Chinese internet company Baidu, seen as China’s answer to Google, filed 183 AI patents at WIPO in 2017 — more than any other company according to a recent report by UHY, the accounting and consulting firm.

The striking jump in Chinese patent filings might make it appear that Europe and the US are starting to lag behind in innovation. But lawyers say the underlying picture is far more complex.

China remains behind its main trading competitors in numbers of foreign-country Patent Office filings — seen as an important indicator showing the technologies that companies want to protect across borders.

[...]

Nor is there any indication that Europe is being left behind. The European Patent Office says nearly half of the more than 174,000 European patent applications last year came from its 38 member states.

[...]

Mr Finnie agrees Europe is not lagging behind but makes the point that small businesses are often slow to take up patent protection. “It can be a low priority for some companies,” he says. “There is the potential for small businesses to make more of their IP and there is a drive by the EPO to explain to small businesses in each economy how to back up their innovation.”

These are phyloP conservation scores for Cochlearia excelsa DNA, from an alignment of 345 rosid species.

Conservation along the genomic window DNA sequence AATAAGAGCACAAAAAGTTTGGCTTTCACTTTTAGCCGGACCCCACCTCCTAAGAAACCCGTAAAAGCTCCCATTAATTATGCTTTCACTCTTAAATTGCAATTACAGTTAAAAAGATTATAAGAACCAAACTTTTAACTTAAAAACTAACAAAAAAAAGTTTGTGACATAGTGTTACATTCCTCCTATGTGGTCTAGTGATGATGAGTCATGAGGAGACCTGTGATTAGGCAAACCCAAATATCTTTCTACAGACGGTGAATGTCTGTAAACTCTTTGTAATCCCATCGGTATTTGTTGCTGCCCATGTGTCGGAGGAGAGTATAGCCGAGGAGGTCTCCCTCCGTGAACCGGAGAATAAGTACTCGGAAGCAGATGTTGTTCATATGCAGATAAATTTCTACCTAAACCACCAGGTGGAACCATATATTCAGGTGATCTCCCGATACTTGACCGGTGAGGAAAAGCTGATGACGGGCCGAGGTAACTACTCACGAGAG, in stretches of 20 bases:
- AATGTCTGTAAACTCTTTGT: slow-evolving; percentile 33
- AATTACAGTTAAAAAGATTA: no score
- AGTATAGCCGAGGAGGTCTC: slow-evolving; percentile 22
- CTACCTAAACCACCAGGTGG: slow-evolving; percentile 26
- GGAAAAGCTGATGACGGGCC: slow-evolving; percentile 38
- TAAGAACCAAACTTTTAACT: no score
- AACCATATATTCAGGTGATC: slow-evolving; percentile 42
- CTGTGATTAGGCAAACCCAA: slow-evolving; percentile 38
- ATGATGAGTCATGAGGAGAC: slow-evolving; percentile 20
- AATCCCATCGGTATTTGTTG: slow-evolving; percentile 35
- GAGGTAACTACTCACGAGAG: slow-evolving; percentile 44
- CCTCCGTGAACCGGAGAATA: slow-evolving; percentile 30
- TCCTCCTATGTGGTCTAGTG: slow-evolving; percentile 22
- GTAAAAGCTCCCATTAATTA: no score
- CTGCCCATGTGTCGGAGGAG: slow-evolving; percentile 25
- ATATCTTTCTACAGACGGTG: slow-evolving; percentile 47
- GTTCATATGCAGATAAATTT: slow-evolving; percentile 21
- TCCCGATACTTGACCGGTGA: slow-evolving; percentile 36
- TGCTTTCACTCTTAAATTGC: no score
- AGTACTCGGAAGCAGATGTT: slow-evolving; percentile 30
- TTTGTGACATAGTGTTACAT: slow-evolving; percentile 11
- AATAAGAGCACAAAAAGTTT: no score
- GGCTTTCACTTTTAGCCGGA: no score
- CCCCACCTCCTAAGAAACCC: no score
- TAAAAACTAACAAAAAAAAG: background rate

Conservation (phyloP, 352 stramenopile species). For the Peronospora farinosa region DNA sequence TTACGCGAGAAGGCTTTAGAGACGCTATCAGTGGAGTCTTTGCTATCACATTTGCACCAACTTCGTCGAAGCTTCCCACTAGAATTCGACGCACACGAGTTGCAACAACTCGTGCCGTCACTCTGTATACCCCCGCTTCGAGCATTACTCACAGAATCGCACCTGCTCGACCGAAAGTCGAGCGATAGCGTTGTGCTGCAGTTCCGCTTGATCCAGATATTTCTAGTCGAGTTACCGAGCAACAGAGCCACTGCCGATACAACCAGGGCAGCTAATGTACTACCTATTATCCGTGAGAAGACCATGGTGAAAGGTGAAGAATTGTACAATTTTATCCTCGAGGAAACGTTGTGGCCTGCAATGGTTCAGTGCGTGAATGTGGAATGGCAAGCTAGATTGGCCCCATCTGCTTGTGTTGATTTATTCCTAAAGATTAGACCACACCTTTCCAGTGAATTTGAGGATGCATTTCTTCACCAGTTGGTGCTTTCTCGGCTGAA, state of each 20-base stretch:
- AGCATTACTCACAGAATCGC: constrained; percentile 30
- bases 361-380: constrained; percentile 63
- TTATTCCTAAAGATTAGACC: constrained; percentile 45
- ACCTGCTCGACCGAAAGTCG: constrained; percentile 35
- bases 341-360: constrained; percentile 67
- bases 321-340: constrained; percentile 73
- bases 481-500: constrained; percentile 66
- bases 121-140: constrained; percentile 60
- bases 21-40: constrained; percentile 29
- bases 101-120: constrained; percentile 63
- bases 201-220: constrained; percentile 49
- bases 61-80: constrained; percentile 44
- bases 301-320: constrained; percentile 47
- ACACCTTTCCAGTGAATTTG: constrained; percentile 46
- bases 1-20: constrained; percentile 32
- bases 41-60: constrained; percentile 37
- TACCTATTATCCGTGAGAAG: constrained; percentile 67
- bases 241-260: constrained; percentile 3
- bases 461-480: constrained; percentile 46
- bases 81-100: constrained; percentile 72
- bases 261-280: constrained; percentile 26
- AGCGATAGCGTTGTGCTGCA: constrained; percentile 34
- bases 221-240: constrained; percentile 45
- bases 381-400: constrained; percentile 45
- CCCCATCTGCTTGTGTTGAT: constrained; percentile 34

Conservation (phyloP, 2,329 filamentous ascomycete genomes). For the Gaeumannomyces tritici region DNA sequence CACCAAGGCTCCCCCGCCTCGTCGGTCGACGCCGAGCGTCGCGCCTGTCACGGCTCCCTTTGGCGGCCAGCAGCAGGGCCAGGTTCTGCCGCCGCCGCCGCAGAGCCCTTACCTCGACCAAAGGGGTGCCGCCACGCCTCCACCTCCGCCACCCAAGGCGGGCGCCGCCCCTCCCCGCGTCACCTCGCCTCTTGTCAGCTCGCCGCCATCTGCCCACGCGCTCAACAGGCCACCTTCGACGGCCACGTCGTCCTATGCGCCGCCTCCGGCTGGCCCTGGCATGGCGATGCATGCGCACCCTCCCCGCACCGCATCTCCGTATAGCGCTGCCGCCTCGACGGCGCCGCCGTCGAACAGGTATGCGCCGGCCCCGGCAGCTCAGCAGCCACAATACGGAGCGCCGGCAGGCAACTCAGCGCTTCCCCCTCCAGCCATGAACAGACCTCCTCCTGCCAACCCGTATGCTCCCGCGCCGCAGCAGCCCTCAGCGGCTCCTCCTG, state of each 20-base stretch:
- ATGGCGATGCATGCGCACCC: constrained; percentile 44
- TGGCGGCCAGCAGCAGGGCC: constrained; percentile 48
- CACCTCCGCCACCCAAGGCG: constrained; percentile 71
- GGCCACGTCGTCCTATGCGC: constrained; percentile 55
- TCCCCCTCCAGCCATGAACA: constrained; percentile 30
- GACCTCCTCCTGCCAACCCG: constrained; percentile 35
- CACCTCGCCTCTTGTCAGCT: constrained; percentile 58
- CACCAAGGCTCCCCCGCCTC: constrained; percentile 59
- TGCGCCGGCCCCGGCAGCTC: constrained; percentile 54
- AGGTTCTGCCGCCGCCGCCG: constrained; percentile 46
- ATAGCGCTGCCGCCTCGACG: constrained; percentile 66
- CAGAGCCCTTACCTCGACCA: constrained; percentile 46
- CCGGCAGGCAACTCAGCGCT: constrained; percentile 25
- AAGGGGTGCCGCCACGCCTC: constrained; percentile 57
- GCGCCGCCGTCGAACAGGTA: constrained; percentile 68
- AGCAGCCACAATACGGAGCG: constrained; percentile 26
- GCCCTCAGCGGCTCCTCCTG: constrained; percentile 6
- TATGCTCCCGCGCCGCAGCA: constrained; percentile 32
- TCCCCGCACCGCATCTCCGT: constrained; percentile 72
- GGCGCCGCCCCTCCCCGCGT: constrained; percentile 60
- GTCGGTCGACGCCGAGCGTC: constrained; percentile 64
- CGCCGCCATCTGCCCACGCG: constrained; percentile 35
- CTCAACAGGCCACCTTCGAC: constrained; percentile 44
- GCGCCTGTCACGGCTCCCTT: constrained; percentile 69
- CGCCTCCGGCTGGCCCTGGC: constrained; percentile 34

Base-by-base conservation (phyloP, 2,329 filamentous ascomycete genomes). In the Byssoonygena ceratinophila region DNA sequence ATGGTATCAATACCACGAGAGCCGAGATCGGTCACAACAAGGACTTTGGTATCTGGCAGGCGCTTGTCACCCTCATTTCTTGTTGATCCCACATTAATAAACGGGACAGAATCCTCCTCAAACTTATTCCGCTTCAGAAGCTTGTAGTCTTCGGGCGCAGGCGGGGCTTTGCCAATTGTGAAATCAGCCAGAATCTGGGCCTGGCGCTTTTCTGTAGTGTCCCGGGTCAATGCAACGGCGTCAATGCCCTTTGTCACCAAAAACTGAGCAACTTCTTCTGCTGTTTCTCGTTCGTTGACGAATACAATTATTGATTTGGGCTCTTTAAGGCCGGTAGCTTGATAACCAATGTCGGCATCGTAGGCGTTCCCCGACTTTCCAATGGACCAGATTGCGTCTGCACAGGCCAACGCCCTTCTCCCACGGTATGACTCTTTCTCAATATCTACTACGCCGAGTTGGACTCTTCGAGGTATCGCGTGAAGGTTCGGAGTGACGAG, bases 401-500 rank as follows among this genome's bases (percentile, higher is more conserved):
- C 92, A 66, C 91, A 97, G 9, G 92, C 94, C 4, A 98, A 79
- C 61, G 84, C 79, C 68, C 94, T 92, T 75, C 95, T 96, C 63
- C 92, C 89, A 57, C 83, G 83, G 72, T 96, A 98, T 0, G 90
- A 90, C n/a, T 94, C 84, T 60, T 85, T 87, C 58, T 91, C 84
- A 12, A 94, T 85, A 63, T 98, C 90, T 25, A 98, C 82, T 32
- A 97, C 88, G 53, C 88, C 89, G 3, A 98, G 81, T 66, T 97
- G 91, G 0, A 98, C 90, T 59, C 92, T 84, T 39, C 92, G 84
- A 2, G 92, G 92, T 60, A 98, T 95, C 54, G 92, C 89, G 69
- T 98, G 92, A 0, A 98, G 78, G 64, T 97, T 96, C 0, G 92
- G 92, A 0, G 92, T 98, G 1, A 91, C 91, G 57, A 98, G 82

They’re drowning out negative articles about the EPO while pushing the agenda of EPO management.

Benjamin Henrion has just quoted ‘Pirate’ politicians as saying: “Small and medium IT companies throughout Europe prove that patents on software are no prerequisite to economic success.”

“Patent industry will say EPO give them software patents,” he noted. The EPO has just bragged about its patent data, but what if the data is not good/valid? Today’s EPO has granted too many fake patents and plans yet more degradations (intended/geared towards faking 'production').